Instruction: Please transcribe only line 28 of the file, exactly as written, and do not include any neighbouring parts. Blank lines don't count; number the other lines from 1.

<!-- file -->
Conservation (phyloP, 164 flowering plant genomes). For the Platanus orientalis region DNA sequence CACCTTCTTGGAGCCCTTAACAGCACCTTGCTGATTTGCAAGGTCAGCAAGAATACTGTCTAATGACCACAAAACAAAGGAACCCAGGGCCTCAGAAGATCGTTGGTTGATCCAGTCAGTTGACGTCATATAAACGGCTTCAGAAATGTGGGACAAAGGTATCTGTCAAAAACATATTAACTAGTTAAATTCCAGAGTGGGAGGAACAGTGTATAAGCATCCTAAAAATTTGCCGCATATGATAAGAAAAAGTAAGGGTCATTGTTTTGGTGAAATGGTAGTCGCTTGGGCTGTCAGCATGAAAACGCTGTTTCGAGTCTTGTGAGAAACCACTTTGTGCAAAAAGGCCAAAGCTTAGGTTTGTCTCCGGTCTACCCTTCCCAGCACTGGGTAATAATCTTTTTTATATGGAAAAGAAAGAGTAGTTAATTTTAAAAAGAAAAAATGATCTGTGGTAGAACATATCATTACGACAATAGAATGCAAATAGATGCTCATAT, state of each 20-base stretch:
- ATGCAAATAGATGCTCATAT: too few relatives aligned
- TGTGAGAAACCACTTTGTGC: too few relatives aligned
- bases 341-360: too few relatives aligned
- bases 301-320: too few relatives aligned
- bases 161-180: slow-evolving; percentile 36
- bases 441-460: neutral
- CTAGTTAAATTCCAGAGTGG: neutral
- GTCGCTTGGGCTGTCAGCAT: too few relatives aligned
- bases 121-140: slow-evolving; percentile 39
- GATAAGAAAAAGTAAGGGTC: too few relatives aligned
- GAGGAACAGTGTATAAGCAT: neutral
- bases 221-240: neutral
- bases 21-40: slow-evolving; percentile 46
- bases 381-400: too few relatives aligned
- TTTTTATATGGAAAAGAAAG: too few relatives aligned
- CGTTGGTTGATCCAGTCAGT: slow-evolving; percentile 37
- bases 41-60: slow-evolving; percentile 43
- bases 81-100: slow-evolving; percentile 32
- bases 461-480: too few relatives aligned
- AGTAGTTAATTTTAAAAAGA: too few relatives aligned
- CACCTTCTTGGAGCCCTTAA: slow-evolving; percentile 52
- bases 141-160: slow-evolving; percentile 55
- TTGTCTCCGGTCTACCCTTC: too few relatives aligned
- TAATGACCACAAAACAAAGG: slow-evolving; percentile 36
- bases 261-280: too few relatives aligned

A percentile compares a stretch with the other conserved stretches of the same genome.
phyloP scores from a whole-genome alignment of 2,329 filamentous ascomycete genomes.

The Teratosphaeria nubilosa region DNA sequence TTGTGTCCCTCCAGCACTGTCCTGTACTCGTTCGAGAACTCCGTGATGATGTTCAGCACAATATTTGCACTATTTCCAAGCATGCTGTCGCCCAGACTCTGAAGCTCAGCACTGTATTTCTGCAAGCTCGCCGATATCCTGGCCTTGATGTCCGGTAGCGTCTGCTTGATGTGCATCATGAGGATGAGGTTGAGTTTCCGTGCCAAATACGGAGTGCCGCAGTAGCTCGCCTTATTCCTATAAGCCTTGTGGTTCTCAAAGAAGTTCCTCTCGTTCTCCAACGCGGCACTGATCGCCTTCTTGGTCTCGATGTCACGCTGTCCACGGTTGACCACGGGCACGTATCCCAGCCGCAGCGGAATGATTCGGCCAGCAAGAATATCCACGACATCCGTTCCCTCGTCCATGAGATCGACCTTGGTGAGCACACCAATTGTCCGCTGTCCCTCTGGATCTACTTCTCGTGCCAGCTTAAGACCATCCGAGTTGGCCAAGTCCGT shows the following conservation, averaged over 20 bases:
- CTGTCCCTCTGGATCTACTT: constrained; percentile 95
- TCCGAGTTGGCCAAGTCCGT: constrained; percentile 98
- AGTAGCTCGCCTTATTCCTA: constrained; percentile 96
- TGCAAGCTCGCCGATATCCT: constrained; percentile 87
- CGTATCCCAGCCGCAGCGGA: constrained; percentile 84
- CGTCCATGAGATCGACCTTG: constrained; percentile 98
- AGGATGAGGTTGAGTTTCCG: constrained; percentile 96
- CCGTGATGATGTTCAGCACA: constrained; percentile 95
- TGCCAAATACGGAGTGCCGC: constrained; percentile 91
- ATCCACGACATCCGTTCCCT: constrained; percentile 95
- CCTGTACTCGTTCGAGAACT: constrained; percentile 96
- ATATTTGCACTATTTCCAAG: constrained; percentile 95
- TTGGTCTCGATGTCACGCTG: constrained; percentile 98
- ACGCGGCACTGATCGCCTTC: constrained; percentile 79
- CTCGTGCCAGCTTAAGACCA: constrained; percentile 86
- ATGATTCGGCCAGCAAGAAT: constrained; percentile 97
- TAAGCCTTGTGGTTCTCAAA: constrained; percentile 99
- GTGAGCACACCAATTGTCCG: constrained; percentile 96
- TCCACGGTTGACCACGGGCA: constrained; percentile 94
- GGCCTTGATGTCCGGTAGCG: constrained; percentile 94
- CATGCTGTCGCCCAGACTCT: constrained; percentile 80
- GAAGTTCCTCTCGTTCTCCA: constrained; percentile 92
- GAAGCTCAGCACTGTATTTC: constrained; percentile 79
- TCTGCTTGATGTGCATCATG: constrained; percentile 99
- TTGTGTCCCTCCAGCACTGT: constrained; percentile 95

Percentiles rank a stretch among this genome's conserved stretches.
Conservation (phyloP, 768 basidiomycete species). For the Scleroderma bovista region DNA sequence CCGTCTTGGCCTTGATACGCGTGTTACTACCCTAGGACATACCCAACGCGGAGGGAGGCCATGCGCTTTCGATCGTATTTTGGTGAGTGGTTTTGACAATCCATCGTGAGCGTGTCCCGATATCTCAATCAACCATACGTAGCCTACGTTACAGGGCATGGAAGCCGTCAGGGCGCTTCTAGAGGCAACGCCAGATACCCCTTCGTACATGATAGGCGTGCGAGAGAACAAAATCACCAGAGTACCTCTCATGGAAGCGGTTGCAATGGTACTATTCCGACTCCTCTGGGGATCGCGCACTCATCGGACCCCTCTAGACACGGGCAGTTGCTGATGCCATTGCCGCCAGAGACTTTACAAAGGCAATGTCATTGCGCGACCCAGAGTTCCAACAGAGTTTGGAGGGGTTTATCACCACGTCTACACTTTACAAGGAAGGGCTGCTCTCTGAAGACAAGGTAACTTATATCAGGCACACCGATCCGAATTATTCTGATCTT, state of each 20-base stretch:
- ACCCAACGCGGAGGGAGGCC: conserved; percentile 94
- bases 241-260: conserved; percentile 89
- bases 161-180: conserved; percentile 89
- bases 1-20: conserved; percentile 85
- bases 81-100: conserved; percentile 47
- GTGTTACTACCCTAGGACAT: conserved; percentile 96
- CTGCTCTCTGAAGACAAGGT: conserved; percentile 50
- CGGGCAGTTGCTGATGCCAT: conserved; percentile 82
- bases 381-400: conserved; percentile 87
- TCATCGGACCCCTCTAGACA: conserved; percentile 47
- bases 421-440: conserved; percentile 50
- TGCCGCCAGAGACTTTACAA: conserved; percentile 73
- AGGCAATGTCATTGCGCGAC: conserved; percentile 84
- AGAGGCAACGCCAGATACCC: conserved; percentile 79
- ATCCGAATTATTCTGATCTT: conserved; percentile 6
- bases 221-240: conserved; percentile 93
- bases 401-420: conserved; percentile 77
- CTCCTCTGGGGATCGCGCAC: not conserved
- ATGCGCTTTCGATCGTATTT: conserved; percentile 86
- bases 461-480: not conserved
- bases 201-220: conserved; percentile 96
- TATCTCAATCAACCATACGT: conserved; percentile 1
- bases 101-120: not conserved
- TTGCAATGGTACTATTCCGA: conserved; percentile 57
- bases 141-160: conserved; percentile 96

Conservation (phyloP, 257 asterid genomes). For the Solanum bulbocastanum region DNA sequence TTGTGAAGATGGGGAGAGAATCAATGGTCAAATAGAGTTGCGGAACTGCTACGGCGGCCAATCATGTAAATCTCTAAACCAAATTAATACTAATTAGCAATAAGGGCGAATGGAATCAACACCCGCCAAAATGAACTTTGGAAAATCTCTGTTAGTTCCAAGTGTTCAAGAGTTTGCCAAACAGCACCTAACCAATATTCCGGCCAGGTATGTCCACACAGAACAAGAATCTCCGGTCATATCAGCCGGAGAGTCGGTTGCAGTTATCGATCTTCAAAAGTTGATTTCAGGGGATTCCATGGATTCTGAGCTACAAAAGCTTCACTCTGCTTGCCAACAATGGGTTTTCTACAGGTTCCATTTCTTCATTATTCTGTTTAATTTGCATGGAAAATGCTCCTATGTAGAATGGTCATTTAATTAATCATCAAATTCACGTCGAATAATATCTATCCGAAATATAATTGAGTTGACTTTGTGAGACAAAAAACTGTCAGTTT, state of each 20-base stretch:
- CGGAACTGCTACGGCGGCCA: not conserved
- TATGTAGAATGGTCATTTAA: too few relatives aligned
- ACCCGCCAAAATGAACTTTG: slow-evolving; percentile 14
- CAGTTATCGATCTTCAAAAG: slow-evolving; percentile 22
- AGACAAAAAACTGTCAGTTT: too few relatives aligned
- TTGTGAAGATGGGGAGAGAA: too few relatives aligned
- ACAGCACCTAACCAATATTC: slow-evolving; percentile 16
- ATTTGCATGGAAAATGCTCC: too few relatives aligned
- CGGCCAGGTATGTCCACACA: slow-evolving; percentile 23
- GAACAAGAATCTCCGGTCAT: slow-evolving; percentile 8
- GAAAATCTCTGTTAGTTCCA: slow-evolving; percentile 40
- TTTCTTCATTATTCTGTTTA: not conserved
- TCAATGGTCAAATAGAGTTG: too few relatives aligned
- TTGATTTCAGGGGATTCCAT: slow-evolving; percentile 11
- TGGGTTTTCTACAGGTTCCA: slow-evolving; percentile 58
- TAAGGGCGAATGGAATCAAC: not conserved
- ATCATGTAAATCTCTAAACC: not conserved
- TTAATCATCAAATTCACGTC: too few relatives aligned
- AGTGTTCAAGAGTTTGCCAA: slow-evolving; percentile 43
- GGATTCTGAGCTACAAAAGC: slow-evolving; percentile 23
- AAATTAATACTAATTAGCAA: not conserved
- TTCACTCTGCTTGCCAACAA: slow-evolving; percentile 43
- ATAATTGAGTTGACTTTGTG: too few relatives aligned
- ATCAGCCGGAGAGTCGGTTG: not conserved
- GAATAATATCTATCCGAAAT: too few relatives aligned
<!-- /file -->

phyloP scores from a whole-genome alignment of 2,329 filamentous ascomycete genomes.